Scott Horsley

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Oil prices keep climbing, supply chains still tangled - and that's keeping inflation at its highest level in more than a dozen years. The Labor Department said this morning that consumer prices rose 5.4% during the 12 months ending in September. Price hikes accelerated in just the last month. NPR's Scott Horsley joins us. Scott, that is a long list of bummer items. Let's start with energy. Crude oil prices have risen sharply, and that's causing gas to rise. What's going on?

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Three U.S.-based economists will share this year's Nobel Memorial Prize in Economic Sciences for their innovative work with "natural experiments" – events or policy changes in real life that allow researchers to analyze their impact on society.

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Three economists are sharing this year's Nobel Prize for their work on so-called natural experiments, including how changes in the minimum wage affect the labor market. NPR's Scott Horsley is here with details. Hey, Scott.

Updated October 8, 2021 at 10:59 AM ET

A few months ago, forecasters thought September would be a banner month for hiring.

Schools would reopen, freeing parents to go back to work. Supplemental unemployment benefits that some employers blamed for keeping workers on the sidelines would expire. Most importantly, widespread vaccinations would put the pandemic in the rearview mirror.

It hasn't exactly worked out that way.

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Updated September 14, 2021 at 8:48 AM ET

Prices for beef, pork and chicken have surged during the pandemic, and the Biden administration believes it knows who's partly behind it: a handful of big meatpacking companies that control most of the country's supply.

Beef prices alone jumped 12.2% over the last year, according to new consumer inflation data on Tuesday, making it one of the costliest items in the surging bills that consumers face today at the grocery store.

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Hiring slowed sharply in August as a new surge in coronavirus infections slammed the brakes on the economic recovery.

U.S. employers added just 235,000 jobs last month, a sharp slowdown from the torrid pace of hiring in June and July.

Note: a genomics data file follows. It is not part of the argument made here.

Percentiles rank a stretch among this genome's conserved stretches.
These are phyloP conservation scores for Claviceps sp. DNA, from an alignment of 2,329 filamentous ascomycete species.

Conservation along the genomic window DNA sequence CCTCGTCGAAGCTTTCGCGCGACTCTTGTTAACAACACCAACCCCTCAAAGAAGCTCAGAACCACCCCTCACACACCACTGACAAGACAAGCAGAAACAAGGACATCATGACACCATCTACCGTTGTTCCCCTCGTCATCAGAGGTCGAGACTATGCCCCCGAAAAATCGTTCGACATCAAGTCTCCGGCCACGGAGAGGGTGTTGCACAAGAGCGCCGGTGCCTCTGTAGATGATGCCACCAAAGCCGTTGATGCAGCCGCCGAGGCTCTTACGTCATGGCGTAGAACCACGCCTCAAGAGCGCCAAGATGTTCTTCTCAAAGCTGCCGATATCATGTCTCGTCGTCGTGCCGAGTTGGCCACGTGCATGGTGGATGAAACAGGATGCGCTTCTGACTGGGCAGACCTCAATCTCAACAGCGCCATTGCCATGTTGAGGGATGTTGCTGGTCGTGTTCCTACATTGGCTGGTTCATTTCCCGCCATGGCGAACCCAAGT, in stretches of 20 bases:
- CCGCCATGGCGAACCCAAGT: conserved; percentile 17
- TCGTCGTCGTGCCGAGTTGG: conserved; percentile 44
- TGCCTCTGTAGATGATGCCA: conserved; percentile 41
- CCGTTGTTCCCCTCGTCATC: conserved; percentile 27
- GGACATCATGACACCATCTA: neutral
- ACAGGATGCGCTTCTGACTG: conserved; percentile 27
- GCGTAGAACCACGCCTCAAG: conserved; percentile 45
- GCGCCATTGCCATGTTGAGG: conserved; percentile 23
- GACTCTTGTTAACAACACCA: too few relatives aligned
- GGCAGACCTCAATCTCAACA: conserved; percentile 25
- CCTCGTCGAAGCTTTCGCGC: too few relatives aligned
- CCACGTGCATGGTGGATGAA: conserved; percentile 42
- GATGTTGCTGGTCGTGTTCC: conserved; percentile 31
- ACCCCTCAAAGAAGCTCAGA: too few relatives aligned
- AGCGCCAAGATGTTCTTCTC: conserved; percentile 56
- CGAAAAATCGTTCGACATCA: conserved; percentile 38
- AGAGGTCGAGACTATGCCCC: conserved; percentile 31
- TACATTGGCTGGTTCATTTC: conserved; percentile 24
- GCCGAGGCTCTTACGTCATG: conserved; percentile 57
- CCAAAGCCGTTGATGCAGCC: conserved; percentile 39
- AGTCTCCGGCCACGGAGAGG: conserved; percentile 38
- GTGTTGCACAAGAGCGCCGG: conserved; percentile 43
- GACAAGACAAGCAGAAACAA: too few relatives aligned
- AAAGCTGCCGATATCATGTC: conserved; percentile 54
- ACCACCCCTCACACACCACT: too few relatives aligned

"The labor market recovery has downshifted," said Nela Richardson, chief economist for the payroll processing company ADP. "The U.S. economy is facing increasing headwinds as the pandemic wears on and the delta variant creates uncertainty."

The unemployment rate fell to 5.2% in August from 5.4% in July.

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Like a lot of employers, Dean Burrows is looking for help these days.

Many of the experienced machinists at Gear Motions, the company Burrows runs in Syracuse, N.Y., took early retirement during the pandemic. And finding replacements has not been easy.

"We're not just competing against other manufacturers," Burrows says. "We're competing against the McDonalds, the Amazons. So it becomes challenging to try to position yourself as a company that people want to come to work for."

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Updated August 11, 2021 at 8:59 AM ET

A lot of workers are getting wage hikes this year as employers compete for scarce labor. But it's not all good news for workers, or for the economy: Some businesses are raising prices to offset the wage hikes, contributing to surging inflation and eroding some of the benefits from that higher pay.

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Updated August 6, 2021 at 8:56 AM ET

At the Wheat Penny Oven and Bar in Dayton, Ohio, demand for pizza and craft cocktails has never been stronger, but staffing shortages have temporarily forced the restaurant to close on Sundays and Mondays.

"Not everybody wanted to come back," says co-owner Liz Valenti. "People that had been in this industry for five, 10, 15 years, made the decision not to come back to hospitality. They've moved on to other areas."

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Surging prices for used cars have been a major driver of inflation this year. Now, there are signs those price hikes may be shifting into reverse — and that could provide important clues about where inflation is headed next.

The prices dealers pay for used cars at massive auctions across the country finally dipped in June after hitting record highs in each of the four previous months, according to the Manheim Used Vehicle Value Index.

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The pace of hiring is picking up but not as quickly as many employers would like. The Labor Department said this morning that employers added 850,000 jobs in June. Many businesses say they'd like to hire more folks if they had more applicants.

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